07/30/2014 12:23 pm ET Updated Sep 29, 2014

A Lack of Prevention and a Startling Statistic

In the United States, there is a prescription drug monitoring program that helps health care providers determine which patients are "doctor shopping" and which doctors they are seeing to do so. The prescription drug monitoring program also keeps track of which patients are getting what medications, at what dose, and so on so when they do go to see their doctor, he or she can have record of their past prescription use rather than go on the patient's word. This program is being utilized in 49 out of 50 states, with Missouri being the only state refusing to jump on the bandwagon.

Now, what we are seeing is a rising prescription drug problem in Missouri. In addition, people from all over the country are going to this state just to take advantage of the fact that prescribing professionals aren't using the program, which has helped reduce prescription drug abuse in the rest of the 49 states.

Hearing about what's going on in Missouri just baffles me. I am in full support of the prescription drug monitoring program, and am unsure why one state out of 50 is giving so much push back. According to reports, there are many people trying to get this put into motion, including Missouri medical associations and the White House. But, there is one group of lawmakers who is against the use of this program because they believe allowing the government to keep record of prescription drug abuse fails to comply with patient privacy -- and this is what is preventing it.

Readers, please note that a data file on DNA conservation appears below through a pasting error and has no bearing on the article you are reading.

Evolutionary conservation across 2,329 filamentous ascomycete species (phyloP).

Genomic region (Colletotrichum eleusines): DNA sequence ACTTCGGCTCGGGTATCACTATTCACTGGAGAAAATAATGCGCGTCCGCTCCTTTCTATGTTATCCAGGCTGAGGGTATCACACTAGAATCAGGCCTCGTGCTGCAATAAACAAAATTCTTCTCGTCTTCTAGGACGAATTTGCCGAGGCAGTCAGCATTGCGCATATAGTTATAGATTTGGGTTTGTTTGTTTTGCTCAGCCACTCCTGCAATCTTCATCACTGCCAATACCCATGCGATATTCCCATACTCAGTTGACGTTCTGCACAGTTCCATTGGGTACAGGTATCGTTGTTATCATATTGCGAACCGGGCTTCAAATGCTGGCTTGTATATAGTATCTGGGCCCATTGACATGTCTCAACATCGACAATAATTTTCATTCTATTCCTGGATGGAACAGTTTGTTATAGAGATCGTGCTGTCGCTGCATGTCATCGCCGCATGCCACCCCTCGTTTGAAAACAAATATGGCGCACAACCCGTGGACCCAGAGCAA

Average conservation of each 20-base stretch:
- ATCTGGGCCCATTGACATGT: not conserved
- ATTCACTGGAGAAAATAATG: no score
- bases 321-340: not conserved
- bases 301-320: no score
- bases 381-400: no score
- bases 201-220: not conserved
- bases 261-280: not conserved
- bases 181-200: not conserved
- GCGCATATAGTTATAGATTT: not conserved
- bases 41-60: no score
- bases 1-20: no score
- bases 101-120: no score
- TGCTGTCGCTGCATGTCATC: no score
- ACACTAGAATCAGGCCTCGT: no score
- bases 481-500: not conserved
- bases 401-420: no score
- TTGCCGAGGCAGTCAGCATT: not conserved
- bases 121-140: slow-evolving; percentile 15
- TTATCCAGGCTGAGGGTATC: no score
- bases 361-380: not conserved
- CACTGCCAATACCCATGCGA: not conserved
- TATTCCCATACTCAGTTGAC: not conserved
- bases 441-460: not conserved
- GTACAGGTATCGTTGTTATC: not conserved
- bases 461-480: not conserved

Not only am I concerned that Missouri isn't taking advantage of this program because it fuels more prescription drug abuse in the area, but I'm also concerned because it keeps prescription drug abuse going in all parts of the country. A new report published by the Centers for Disease Control (CDC) states that 46 Americans die every day from a prescription drug overdose. That's over 16,000 people each year who are losing their lives to these drugs -- many (but certainly not all) are coming straight from a doctor's office.

It's important to understand that the prescription drug epidemic has many causes, not just over prescription from doctors. There are many doctors out there who are doing the right things when it comes to prescribing medications and providing education about them. However, there are more people now than ever before that are looking for new, underhanded ways to obtain these drugs, and without the proper prevention methods in place (like the prescription drug monitoring program), we are susceptible to seeing this problem continue.